So here it is another weekend! I’m gearing up to open our home to my cousins, coming down from the Bay Area for a family wedding and I had to remind them to expect Southern California to be just a little bit warmer than what they are experiencing in San Francisco.
It’s hot! Really hot! However, I am certain that if I took the time to see what I shared last September, heat and humidity would have been all over those posts, too. Typically we get the worst of the so-called summer heat in early autumn, so this current heat wave isn’t too surprising.
But what we do have going for us are fantastic summer evenings. Blazing daylight hours turn to easy cool at night. And one of my favorite ways to spend a summer night is relaxing under the stars while at the Hollywood Bowl. I enjoy it all.
My eclectic musical tastes may have been heavily influenced by the artists I listened to as a young person. My little aqua blue transistor radio rarely left my side.
And looking back to the List of Billboard Hot 100 number-one singles of 1966, the year I entered high school, reminds me that the songs most played included “The Sound of Silence” by Simon & Garfunkel, “We Can Work it Out,” by the Beatles, “Paint it Black,” by the Stones, and “Strangers in the Night” by Frank Sinatra.
Frank Sinatra? Yes, and daughter Nancy had a #1 that year, too–an eclectic assemblage, don’t you think? The era’s music was good, plentiful, and featured artists with diverse musical backgrounds and histories. I suppose I had favorites, but because I enjoyed it all, my “favorites” moved up and down the list.
One artist that broke through during that time was a new-to-America performer, Sérgio Mendes. I adored the easy mix of Brazilian bossa nova–samba–Latin jazz-what was that new sound? And to better connect to a young American audience, Mendes featured music from the Beatles and Simon and Garfunkel, as well as Cole Porter and Bacharach, just mixed with a spicy Latin beat.
One of the distinctions of this Brazilian sound was the beautiful voice of a young American singer, Lani Hall, who may be more familiar to you for her rendition of the theme song from the James Bond film “Never Say Never Again.“
Then there is Lani’s husband of 39 years, Herb Alpert, trumpeter and music entrepreneur. Although Alpert is probably most clearly recognized for his association with TJB–Herb Alpert & the Tijuana Brass, he is also responsible, along with Jerry Moss, for founding A&M Records, which throughout the 60’s and 70’s signed Cat Stevens, Billy Preston, Quincy Jones, Joan Baez, Captain and Tennille, Burt Bacharach, Liza Minnelli, and yes, Sérgio Mendes…recognizable names?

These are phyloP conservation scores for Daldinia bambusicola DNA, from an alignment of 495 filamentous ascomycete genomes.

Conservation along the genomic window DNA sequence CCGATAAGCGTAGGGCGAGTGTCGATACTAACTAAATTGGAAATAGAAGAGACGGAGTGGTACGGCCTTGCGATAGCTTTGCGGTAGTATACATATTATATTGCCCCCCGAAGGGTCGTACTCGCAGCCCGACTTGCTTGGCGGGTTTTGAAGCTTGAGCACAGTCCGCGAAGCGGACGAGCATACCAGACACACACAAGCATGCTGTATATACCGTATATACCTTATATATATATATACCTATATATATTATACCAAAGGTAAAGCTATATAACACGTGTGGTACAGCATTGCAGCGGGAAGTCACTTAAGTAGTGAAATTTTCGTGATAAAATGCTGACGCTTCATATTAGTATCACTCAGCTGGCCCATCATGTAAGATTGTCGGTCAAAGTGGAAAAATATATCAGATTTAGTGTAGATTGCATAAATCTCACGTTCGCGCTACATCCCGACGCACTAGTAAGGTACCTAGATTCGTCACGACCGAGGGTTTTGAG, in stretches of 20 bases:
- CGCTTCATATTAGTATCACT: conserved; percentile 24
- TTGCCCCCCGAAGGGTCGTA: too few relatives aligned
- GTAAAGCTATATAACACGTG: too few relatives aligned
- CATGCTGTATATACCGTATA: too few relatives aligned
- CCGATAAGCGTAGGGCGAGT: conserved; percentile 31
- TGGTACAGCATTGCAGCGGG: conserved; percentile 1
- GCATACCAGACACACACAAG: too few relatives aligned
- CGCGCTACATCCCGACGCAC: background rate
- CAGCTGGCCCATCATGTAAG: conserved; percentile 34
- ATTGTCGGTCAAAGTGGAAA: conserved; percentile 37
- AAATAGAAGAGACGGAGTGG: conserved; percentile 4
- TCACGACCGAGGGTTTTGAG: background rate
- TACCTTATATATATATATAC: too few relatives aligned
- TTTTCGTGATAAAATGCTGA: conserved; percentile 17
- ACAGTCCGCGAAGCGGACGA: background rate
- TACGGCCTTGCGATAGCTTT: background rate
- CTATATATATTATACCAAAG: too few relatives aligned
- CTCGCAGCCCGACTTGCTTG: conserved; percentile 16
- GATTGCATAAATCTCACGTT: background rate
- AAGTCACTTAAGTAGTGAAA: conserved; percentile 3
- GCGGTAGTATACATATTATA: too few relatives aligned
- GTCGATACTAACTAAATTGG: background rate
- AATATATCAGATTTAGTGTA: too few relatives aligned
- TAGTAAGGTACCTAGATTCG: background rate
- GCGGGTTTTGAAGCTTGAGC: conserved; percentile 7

Each of these three seasoned artists has enjoyed varied and successful music and business careers yet they continue to create fresh sounds. Mendes released the CD “Timeless” in 2006, partnering with will i. am as producer, featuring John Legend, Erykah Badu, and the Black Eyed Peas, assuring his distinctive sound remains current and relevant–not bad for a guy who started his career more than 50 years ago.
To see a pretty snazzy version of “Puttin’ on the Ritz” by Alpert and Hall…click HERE. Don’t miss Herb as the bus driver!
The enthusiastic audience was remarkably mixed-age and appreciative of the body of work represented by each of these artists. Alpert and Hall performed the first set up to intermission, and Mendes came in for the second, pulling Hall back in to sing from the Brasil ’66 songbook that first introduced her as a recording artist.
Yes, I’m enthusiastic. I could go to the Bowl every week during the summer and not lose my enthusiasm. And so next post I’ll share another one of our concerts–distinctively different from Brazilian Jazz.
Just for fun, I’ve added a video I think you’ll really enjoy. That is if you like stories about talent discovered in the most unlikely of opportunities.
At the recent Bowl concert featuring Kristin Chenoweth, the talented and personable artist invited an audience member to come up and sing with her. I’ll let the video tell the story. Skip the ad and enjoy!